Fact Check

Did Kurt Cobain Write That Pennyroyal Herb Was an Abortive That ‘Doesn’t Work’?

“Pennyroyal tea” was a song on Nirvana's 1993 album “In Utero.”

Published Jun 27, 2022

 (Adam Jones/Wikimedia Commons)
Image Via Adam Jones/Wikimedia Commons
Claim:
In “Journals,” a collection of his personal writings, Nirvana lead singer Kurt Cobain referred to pennyroyal tea as a “herbal abortive” that “doesn’t work, you hippie.”
Context

According to historical documents, the herb pennyroyal was used to induce abortions; but it is not recommended by modern medical experts as it can cause serious liver and kidney damage, and even death.

Fact Check

When Nirvana released its song “Pennyroyal Tea'' in 1993, lead singer Kurt Cobain said it was about depression, though his notes mentioned how pennyroyal was considered to be an abortifacent. 

His notes gained prominence online in June 2022, after the U.S. Supreme Court voted to strike down Roe v. Wade via its decision on Planned Parenthood v. Casey, reversing federal abortion protections that had been in place for nearly 50 years.

The internet immediately began speculating on what this meant for people seeking abortions in the country, and whether this would result in many seeking more dangerous methods in order to carry them out. Some referenced the purported uses of the pennyroyal herb:

Pages and pages of Cobain’s original writings and scribbles were collected in the book “Journals,” which included diary entries, lyrics, and his musings on various songs he was working on. Under the underlined heading “Pennyroyal tea” he wrote, “[A] herbal abortive … it doesn’t work you hippie.” 


"Journals" by Kurt Cobain

Cobain is not entirely wrong. Pennyroyal was considered to be an abortifacent, in that it was used to induce abortions, but it was highly dangerous and far removed from our modern scientific methods for carrying out abortions. 

Even Benjamin Franklin’s publishing company included an abortion recipe that featured pennyroyal in its adaptation of a British manual for the colonies in 1748. In an entry about “Suppression of the Courses,” the manual advises women to “drink a Quarter of a Pint of Pennyroyal Water, or Decoction.”

According to the article, “Persephone’s Seeds: Abortifacients and Contraceptives in Ancient Greek Medicine and Their Recent Scientific Appraisal,” published in the Pharmacy in History journal by the University of Wisconsin Press: “There is evidence that pennyroyal […] and other medicinal plants were used in Ancient Greece as anti-fertility agents […] These anti-fertility agents, which were administered orally or as vaginal suppositories, may have functioned as early term abortifacents and contraceptives in women.”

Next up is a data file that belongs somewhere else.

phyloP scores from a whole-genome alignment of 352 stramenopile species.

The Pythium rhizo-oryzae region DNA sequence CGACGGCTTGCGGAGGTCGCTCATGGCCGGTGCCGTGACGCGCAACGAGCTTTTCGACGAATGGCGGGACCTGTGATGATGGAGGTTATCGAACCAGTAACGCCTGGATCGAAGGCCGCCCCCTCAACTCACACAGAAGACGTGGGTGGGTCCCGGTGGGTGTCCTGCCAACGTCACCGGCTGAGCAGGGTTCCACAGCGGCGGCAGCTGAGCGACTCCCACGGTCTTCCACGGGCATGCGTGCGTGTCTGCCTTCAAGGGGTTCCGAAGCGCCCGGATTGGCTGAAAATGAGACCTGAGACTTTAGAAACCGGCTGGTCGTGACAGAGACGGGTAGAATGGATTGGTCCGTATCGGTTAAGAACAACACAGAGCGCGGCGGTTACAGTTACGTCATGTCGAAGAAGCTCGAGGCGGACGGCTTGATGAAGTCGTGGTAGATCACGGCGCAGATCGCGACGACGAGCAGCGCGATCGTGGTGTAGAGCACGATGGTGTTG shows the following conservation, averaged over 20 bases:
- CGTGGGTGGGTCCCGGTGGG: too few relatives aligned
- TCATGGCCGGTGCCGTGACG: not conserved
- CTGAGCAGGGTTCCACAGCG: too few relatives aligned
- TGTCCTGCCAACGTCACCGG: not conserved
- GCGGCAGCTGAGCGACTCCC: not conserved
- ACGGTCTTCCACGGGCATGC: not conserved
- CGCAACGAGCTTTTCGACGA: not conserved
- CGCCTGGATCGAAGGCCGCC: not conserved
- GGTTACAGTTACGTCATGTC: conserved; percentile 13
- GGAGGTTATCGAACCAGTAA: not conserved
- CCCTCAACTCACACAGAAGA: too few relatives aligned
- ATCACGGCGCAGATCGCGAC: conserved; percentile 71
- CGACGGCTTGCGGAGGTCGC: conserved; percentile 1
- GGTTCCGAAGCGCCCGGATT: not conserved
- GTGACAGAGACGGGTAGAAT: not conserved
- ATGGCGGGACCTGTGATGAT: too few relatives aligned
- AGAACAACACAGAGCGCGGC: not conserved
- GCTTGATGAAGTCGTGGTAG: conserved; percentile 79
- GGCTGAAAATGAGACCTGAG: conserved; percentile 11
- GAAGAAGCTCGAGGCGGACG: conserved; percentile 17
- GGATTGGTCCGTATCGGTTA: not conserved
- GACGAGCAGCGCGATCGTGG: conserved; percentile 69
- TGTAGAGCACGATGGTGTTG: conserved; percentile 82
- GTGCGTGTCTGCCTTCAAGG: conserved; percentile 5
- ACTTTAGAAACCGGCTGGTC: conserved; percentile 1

But modern medical professionals say that using pennyroyal to induce an abortion is dangerous and there is insufficient evidence to show that it actually works. 

According to the Memorial Sloan Kettering Cancer Center (MSKCC), “Pennyroyal is a flowering plant that was used in folk medicine to induce abortion, alleviate menstrual symptoms, and to treat inflammatory conditions and minor ailments [...] There have been a number of case reports and also several deaths attributed to the use of this botanical.” 

According to the United States National Library of Medicine, “There is some evidence that pennyroyal oil can cause abortions by causing the uterus to contract. But the dose needed in order to cause an abortion could kill the mother or cause life-long kidney and liver damage.”

Given that mentions of the herb have grown since Roe v. Wade was overturned, many are concerned that recent events will result in more people turning to this as a form of abortion. We also know that banning abortions does not necessarily end their occurrence; it only results in more unsafe conditions for carrying out the procedure. 

Ultimately, whatever his intention in writing this down in his notes, Cobain seemed to have the correct idea about the abortifacent, and people are strongly warned to not try it at all. We rate this claim as a “Correct Attribution.” 

Sources:

“Did Ben Franklin Publish a Recipe in a Math Textbook on How to Induce Abortion?” Snopes.Com, https://www.snopes.com/news/2022/05/16/ben-franklin-abortion-math-textbook/. Accessed 27 June 2022.

“Do Laws Banning Abortion Actually Decrease the Rate of Abortions?” Snopes.Com, https://www.snopes.com/news/2022/05/20/banning-abortion-decrease-rate/. Accessed 27 June 2022.

“Journals - Kurt Cobain, Nirvana (Band).” Scribd, https://www.scribd.com/document/262983068/Journals-Kurt-Cobain. Accessed 27 June 2022.

“Live Fact-Checking Updates: US Supreme Court Overturns Roe v. Wade.” Snopes.Com, https://www.snopes.com/news/2022/06/24/dobbs-supreme-court-roe-wade/. Accessed 27 June 2022.

Martoccio, Angie. “Nirvana’s ‘In Utero’: 20 Things You Didn’t Know.” Rolling Stone, 21 Sept. 2018, https://www.rollingstone.com/feature/nirvana-in-utero-trivia-kurt-cobain-722109/. Accessed 27 June 2022.

Nelson, Sarah E. “Persephone’s Seeds: Abortifacients and Contraceptives in Ancient Greek Medicine and Their Recent Scientific Appraisal.” Pharmacy in History, vol. 51, no. 2, 2009, pp. 57–69, https://www.jstor.org/stable/41112420. Accessed on 27 June 2022.

"Pennyroyal." Memorial Sloan Kettering Cancer Center. https://www.mskcc.org/cancer-care/integrative-medicine/herbs/pennyroyal. Accessed 27 June 2022.

"Pennyroyal." MedlinePlus Supplements. https://medlineplus.gov/druginfo/natural/480.html. Accessed 27 June 2022.

Nur Nasreen Ibrahim is a reporter with experience working in television, international news coverage, fact checking, and creative writing.

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